4 Surefire Ways To Stay A Mediocre Freelancer

Posted: July 28th, 2009

Its almost guaranteed that as a new freelancer you will go through some major growing pains until things start to work out for you and your business. Right at that point we feel like we’re cruising and everything seems easy when we can juggle around our work while maintaining the business. We finally made it.

Believe it or not, we still have a ways to go before becoming the absolute best freelancer we can be. Until then, we may be paying the bills and things might be looking good but we may be falling into the traps that keep us just mediocre freelancers. The following are four ways to guarantee this:

1. Getting into a comfort zone.

When the time comes when we have clients that give us a lot of steady work, we take for granted the fact that steady work can disappear at any moment. This is in addition to the fact that, for developers and designers, technology is evolving fast and it is imperative we keep up with it.

That means freelancers have to consitently dedicate a portion of their time marketing their services and searching for new clients. It is a myth that all your time should be spent working on projects and earning the dough. And for those who rely on the latest developments for their work (hello jQuery), visiting a few tutorials every once in a while will keep your skills fresh and your services at a premium.

2. Not organizing your business.

Once a freelancer’s business gets rolling and and the work starts piling on, its easy to overlook essential tasks like accounting and time tracking.  Keeping on top of accounting and hours worked helps make the freelancer more efficient and keeps him from scrambling to find those receipts come tax day. Plus it helps to have some hard figures to see how your business is doing and if you are meeting income goals.

If you are not quite at the level to hire your own accountant, here are some recommended free tools:

Time tracking: Paymo Timetracker

Accounting: Quickbooks Quick Start

3. Faulty communication with clients.

Most freelancers work over the internet so the primary form of communication is usually email and instant messaging to a lesser extent. Let’s face it, its hard for typed words to clearly express what you or your clients want to. Plus there is huge potential for miscommunication. Speaking from experience, it is very important to word emails and explain whatever you have to in a very clear, simple manner.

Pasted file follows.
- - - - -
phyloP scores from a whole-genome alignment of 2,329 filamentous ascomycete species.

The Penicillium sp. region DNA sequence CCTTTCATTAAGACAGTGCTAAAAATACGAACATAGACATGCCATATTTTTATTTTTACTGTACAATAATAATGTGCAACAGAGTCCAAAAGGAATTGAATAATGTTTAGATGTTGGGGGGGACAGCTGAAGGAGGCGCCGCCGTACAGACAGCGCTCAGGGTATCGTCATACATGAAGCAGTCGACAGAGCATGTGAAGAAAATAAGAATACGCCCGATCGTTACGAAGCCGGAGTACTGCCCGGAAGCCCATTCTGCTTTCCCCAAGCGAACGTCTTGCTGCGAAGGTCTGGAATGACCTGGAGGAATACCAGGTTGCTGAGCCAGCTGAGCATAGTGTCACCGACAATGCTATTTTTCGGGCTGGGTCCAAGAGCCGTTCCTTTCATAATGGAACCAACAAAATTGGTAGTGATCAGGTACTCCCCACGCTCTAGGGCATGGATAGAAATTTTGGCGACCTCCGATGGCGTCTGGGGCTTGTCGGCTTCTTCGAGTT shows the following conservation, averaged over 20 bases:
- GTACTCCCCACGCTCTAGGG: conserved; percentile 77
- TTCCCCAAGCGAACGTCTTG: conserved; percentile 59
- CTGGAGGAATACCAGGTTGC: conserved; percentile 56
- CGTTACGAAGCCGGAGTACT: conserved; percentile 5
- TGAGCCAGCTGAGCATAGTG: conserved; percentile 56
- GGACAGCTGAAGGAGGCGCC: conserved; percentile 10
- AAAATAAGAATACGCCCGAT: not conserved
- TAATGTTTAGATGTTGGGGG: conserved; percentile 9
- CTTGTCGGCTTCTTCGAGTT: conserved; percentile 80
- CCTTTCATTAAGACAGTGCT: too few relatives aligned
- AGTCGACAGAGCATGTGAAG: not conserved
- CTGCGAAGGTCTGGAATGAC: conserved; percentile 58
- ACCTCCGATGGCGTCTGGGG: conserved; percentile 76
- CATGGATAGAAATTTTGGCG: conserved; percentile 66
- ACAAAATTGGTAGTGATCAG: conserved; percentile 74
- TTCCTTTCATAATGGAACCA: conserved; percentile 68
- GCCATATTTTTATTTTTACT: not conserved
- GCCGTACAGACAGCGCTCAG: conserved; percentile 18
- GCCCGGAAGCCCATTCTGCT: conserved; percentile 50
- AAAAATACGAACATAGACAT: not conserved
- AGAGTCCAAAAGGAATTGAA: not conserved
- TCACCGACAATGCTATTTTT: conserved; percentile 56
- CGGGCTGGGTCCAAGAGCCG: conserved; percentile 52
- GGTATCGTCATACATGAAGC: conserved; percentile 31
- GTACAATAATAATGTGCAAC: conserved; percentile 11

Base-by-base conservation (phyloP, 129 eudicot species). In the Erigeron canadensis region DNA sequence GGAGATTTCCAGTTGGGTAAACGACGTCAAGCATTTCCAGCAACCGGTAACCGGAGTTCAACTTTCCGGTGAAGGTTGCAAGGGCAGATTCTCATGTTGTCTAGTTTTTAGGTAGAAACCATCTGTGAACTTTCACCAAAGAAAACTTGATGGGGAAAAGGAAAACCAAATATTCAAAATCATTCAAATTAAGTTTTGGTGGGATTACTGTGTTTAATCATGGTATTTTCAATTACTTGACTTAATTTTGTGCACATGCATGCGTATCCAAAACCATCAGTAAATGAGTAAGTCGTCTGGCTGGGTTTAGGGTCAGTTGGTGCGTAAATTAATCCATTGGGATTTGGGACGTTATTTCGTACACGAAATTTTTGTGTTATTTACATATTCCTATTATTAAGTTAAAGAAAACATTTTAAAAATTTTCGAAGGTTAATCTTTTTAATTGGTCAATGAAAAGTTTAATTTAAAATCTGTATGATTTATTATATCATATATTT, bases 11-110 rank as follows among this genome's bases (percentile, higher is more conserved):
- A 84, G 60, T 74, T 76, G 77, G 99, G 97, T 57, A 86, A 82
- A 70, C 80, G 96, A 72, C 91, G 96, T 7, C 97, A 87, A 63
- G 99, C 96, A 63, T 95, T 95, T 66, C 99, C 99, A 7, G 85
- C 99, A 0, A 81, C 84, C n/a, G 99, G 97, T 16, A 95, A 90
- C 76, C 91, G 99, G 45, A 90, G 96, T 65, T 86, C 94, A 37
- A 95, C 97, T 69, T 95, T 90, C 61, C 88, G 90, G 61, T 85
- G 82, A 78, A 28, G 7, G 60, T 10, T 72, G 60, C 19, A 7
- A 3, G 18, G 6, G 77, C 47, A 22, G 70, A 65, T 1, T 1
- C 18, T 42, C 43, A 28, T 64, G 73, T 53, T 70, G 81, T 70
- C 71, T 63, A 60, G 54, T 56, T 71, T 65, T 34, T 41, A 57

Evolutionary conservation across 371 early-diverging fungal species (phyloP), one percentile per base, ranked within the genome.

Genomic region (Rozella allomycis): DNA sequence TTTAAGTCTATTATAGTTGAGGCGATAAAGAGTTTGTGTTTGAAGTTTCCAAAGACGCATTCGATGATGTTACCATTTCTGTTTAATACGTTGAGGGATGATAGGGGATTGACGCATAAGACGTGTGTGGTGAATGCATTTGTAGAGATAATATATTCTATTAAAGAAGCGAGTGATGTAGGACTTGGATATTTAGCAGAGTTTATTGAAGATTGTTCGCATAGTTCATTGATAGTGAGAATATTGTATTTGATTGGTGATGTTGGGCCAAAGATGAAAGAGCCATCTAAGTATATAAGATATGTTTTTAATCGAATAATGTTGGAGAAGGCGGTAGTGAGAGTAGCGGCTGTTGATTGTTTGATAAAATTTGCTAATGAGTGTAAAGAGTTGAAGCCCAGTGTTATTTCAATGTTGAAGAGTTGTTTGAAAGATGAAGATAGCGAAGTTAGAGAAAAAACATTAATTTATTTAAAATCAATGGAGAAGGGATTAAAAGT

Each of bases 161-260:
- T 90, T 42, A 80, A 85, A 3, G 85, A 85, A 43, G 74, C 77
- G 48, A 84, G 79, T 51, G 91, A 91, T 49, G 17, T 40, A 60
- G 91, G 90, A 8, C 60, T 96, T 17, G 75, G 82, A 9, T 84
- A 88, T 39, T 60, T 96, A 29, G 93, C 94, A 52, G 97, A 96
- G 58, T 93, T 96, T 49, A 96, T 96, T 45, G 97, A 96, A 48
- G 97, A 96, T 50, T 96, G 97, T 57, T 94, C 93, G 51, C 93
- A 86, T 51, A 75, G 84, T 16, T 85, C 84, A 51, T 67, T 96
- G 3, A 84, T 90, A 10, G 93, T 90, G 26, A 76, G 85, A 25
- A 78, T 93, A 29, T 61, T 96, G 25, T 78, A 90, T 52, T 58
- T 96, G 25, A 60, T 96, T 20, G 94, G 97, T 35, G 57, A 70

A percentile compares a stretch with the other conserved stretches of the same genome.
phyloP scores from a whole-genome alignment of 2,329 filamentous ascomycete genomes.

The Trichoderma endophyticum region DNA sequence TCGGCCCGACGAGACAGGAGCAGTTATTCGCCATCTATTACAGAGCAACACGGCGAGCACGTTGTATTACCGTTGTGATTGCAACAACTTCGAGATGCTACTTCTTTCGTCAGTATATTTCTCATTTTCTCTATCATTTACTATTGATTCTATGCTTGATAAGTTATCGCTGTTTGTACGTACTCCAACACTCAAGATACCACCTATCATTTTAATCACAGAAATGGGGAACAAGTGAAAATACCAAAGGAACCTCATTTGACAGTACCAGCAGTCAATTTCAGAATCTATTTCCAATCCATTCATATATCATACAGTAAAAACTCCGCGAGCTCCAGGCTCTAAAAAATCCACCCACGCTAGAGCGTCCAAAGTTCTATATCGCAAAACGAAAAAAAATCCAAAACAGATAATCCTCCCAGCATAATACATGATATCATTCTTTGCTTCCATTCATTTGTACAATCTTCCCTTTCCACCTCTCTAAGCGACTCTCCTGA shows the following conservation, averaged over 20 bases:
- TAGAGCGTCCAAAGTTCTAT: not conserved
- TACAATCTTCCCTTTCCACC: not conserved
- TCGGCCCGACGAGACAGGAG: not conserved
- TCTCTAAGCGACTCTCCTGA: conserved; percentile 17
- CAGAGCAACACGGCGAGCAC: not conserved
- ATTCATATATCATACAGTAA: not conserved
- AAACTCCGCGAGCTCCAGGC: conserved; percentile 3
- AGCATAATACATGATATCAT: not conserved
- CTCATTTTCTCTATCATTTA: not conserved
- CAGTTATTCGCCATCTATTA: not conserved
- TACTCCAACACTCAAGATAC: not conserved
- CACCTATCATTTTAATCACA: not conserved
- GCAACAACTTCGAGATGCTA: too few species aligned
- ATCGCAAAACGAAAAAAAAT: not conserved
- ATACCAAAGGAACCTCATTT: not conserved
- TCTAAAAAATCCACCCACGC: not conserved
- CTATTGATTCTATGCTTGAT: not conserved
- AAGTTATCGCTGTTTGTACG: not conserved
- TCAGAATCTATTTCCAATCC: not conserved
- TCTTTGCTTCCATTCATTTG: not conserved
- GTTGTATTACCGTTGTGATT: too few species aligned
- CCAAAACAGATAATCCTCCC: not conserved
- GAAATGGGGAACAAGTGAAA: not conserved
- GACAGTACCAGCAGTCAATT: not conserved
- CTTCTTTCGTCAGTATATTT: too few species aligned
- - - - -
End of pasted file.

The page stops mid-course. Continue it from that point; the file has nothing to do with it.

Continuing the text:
Likewise, on your part, it is important to get to know the style of communication from the client. Many of them are unaware that, they too, need to explain their needs clearly to you. It is you job to pry it out of them by asking questions until you understand the tasks at hand fully.

It also helps to read every email completely and even multiple times if you have to. Nothing is worse than making mistakes and having to redo work due to something you missed in a message.

In the long run, good communication will inspire confidence from your clients and helps those projects go smoothly and more efficiently. More importantly, you virtually guarantee yourself repeat business in the process.

4. Not bothering with networking.

Many freelancers do not want to bother with networking their business since it is more or less viewed as asking complete strangers for work or, in other words, begging for jobs. This couldn’t be further from the truth. In fact, getting to know other freelancers, especially in your own field, have the following benefits:

  • You keep up with the latest going on in your industry
  • Sometimes collaborations on projects in your network can come around
  • Sometimes work gets referred to you
  • You can turn to your network for advice  (and even social stimulation)

Networking is not hard, either, especially with Twitter and Linkedin perfectly suited to freelancers. It just takes a little action on your part to say hi and meet others.

Take it from a once-mediocre freelancer

These ways of the mediocre freelancer weren’t observed from others but were all things I went through personally in my journey. The truth is we are all constantly learning and evolving in our careers and mistakes are a just part of the process. It helps to learn from those of others so I hope this can help you recognize what can hold you back so you it doesn’t happen to you.

If you have any stories of personal mediocrity in freelancing, I’d love to hear them. Send a comment below.

More on the author, Johnny Spence
Johnny is the founder of The Freelance Rant and a freelance web programmer with 8 years in the business. Have a visit at his company Oscarrr!web or see what he's up to on Twitter.

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